Militia in DRC speak about sexual violence

Jocelyn Kelly and Michael Vanrooyen

A recent study sought to explore the internal dynamics of the Mai Mai militia in eastern Democratic Republic of the Congo, and to consider what factors might be most influential in restraining violence.

Non-state armed groups (NSAGs) in DRC have been implicated in perpetrating egregious human rights abuses, particularly acts of sexual violence, against civilians for more than two decades. These groups range from organised Congolese military units to small groups of armed militias from Rwanda and Burundi, to locally organised Mai Mai militias. Information emerging from the region underscores the pivotal role these groups play in perpetrating violence against civilians and precipitating mass displacement.

Recent research confirms the high number of rapes conducted by armed groups, citing between 54% and 88% of all such attacks reported by women being perpetrated by NSAG combatants. 1 The number of armed groups and the shocking levels of violence beg the question as to whether we can better understand how NSAGs view violence, their motivations for fighting, and possible points of leverage for improving their treatment of civilians.

Work by Elisabeth Wood reveals that NSAGs can be highly organised and governed by a wide range of principles and motivations,  suggesting that both the perpetration of violence, as well as restraint from using it, varies across groups and conflicts. 2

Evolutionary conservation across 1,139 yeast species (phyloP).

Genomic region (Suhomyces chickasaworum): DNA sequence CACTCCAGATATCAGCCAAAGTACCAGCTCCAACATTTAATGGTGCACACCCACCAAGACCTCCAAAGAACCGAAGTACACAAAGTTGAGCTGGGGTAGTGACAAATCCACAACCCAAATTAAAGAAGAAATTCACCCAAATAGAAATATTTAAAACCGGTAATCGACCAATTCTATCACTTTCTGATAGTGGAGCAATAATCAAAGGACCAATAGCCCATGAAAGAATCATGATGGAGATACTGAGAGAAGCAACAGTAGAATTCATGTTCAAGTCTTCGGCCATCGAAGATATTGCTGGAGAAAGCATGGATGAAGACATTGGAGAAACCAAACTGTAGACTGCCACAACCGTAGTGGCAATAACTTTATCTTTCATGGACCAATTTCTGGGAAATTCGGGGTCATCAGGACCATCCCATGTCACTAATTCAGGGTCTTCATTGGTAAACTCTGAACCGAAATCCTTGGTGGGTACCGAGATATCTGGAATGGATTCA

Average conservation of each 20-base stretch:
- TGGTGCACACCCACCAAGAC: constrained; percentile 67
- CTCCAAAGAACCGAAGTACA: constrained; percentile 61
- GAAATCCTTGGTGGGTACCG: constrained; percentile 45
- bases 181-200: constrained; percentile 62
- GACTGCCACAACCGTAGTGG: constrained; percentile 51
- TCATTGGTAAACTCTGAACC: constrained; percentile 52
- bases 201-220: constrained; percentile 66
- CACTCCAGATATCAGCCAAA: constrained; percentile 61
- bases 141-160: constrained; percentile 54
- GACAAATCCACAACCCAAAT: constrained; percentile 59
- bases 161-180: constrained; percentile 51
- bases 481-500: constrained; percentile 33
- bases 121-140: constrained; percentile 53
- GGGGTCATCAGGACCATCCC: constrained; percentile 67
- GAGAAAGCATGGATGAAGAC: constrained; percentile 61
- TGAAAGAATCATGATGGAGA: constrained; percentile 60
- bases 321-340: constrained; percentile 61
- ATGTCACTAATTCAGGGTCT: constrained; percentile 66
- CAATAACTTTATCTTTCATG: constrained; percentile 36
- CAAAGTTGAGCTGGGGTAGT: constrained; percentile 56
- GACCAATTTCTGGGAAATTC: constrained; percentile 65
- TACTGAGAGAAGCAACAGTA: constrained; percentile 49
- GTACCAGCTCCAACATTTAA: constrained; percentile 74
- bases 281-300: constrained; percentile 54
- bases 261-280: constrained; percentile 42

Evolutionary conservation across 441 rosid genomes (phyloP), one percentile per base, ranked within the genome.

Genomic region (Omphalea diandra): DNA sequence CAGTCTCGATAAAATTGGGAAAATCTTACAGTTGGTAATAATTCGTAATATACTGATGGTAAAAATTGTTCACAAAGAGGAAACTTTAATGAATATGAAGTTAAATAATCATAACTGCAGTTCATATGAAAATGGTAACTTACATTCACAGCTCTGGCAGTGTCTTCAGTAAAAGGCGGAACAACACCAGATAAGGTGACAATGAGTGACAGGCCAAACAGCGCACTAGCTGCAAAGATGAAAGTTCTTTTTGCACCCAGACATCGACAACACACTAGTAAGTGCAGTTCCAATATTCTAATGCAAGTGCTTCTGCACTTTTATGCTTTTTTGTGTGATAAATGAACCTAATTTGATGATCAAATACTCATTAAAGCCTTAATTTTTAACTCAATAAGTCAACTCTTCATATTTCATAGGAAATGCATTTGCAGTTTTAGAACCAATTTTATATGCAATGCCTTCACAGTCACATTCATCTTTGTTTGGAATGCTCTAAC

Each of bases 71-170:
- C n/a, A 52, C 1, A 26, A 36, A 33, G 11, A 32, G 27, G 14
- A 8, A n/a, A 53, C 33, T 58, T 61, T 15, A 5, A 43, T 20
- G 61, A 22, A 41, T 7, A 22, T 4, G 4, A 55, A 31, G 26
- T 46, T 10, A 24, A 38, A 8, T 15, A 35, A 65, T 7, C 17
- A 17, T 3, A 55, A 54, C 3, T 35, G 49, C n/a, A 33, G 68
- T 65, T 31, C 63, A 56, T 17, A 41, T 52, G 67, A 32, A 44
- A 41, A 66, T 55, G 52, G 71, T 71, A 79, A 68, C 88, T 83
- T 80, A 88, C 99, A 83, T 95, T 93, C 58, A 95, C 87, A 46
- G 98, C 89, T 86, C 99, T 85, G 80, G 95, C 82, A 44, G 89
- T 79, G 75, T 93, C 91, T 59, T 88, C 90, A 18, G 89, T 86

Attitudes towards women and sexual violence

Mai Mai militia are a powerful force in eastern DRC and have been implicated in the looting, raping, abduction and mass displacement of civilians. Our study focused on two different sub-groups of the Mai Mai – the Shikito and the Kifuafua. 3

Interviews with Mai Mai combatants revealed that soldiers hold generally highly stereotypical and dismissive views of women. Soldiers interviewed for the project describe women’s roles as cooking, cleaning, raising children and undertaking small commercial activities or farming to help support the family. In contrast, men are seen as the protectors of the family and the decision makers. Despite similarly rigid views about gender and the role of women, however, these two Mai Mai sub-groups seemed to differ in their attitudes towards sexual violence.

Interviewees from the Shikito consistently denied that they raped women. Soldiers cited both ideology – describing themselves as the protectors of the populations – and pragmatic reasons for this restraint. One Shikito soldier said, “Rape is forbidden since we know that we are here to protect the population.” Another interviewee said, “… [I]f one person from the group decides to rape, or a fellow soldier rapes a woman, people will say that the group of Mai Mai is raping women. It becomes a problem for the whole group.”On a more practical side, a number of soldiers noted that rape could undermine their grass-roots support from host communities. Soldiers described how vital community support was for the Shikito. “There are women there who grow food in their fields in the surrounding villages; they assist us with food.”